Running a half marathon is hard work, but the swell of pride you feel after crossing the finish line is indescribable. I have completed two half marathons, and they were both wonderful experiences. Follow my training tips so that you can look great, feel great, and most importantly, finish your half marathon.
Increase Your Mileage
I recommend doing two short runs and one long run per week. Your short runs should be no more than 3-5 miles each. Your first long run should be challenging to you, but not unattainable.
Increase your long run’s distance by one mile each week. For example, if you ran a 5-mile long run your first week, your second week’s long run should be 6 miles. Continue in this manner to increase your mileage and reach your goal.
Feel free to occasionally replace one of your short runs with some sprints at a local track. Sprinting exercises help build your body’s stamina and increase your overall speed.
On days when you aren’t running, you need to do some cross training. I enjoy doing yoga on my cross training days to give my muscles a good stretch.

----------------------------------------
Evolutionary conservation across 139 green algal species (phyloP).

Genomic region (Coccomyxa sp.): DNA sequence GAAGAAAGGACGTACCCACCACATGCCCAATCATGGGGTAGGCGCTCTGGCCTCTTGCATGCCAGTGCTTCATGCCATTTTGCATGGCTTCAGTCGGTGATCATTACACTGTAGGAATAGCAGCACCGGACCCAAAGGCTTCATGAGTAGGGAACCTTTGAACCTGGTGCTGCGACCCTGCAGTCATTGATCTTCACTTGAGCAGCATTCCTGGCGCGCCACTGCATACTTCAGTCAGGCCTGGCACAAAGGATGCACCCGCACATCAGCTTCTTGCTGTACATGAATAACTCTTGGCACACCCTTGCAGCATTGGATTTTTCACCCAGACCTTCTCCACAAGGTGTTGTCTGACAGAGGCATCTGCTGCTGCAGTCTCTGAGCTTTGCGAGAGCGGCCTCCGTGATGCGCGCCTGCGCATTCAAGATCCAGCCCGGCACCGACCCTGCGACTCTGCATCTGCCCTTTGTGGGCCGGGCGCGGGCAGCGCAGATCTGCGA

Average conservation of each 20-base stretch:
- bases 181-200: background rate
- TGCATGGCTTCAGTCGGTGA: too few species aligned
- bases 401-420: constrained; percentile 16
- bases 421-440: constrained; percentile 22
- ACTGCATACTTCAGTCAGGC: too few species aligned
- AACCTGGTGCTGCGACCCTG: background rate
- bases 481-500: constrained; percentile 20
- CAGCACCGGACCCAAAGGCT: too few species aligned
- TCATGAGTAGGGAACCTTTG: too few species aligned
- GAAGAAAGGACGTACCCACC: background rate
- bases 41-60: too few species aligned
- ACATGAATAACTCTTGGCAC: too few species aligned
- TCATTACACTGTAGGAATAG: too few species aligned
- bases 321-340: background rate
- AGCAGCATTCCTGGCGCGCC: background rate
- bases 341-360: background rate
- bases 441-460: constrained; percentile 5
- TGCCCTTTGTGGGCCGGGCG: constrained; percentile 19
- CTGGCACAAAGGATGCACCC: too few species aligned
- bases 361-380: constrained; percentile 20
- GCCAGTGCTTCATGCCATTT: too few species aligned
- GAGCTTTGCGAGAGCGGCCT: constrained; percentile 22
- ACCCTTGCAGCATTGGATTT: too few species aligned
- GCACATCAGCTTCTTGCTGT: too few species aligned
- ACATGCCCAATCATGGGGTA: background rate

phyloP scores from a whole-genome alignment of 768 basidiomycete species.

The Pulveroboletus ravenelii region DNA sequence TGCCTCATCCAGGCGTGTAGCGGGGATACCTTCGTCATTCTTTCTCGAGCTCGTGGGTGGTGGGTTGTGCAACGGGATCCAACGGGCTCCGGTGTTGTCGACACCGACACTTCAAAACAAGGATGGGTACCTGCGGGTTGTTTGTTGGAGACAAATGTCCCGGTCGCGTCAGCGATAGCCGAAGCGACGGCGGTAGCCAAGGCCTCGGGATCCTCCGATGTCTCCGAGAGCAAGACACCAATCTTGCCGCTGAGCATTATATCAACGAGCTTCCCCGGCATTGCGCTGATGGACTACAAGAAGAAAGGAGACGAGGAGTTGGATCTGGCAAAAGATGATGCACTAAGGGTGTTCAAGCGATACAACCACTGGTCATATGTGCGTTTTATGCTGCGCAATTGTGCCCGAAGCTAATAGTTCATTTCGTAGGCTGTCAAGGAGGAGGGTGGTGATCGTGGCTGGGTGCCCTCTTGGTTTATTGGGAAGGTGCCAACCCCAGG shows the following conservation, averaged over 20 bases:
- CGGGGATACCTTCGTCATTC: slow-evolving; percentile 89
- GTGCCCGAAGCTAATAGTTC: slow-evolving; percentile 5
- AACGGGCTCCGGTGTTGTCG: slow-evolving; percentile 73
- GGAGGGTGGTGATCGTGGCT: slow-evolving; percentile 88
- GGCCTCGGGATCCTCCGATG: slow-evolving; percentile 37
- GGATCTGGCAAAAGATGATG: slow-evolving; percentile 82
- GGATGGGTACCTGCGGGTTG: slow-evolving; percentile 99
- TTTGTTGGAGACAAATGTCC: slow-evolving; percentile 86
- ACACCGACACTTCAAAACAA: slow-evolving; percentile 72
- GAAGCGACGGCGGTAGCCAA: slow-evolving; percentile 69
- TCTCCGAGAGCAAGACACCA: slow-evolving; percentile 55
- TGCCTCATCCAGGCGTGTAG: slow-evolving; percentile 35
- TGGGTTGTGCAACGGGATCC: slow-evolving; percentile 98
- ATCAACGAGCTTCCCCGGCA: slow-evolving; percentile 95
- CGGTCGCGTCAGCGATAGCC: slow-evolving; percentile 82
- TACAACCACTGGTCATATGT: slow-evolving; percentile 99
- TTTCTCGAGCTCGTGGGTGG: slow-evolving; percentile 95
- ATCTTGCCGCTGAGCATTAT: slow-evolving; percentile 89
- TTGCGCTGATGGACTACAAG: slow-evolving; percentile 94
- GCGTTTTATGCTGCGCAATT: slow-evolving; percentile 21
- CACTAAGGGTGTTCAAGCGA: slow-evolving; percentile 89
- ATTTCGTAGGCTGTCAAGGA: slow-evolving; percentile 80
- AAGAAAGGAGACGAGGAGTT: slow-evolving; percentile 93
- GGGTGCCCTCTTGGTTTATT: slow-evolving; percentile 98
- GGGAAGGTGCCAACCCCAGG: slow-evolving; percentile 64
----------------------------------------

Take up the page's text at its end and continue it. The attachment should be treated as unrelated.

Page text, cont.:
Other great cross training exercises include cycling, swimming, and weight lifting. I have found that virtually any type of exercise works for cross training as long as you are getting your heart rate up and breaking a sweat.
In addition to cross training, don’t forget to give your body a break! You should give yourself one rest day per week to recover from all the hard work you’ve been doing.
Fuel Your Body
On running and cross training days, it is imperative that you stay hydrated. Drink plenty of water. Have some electrolyte-replacement beverage to replenish the nutrients that you’ve sweated out during your exercise.
A good way to gauge your hydration level is to look at your urine. The clearer your urine is, the more hydrated you are.
While training for a half marathon, you may find yourself hungrier than usual. It’s okay to eat more, but don’t fill up on junk. Consume a lot of fruit, vegetables, and lean meat.
When your race day is drawing near, it’s time to tone down your training. Begin tapering your mileage down at least three weeks before the race. You don’t want to run 13 miles on your own the week before you’re supposed to run that distance in a race.
Finally, once you have crossed that finish line, give your body ample time to recover. I usually wait two to three days before exercising, and I wait at least a week before running again.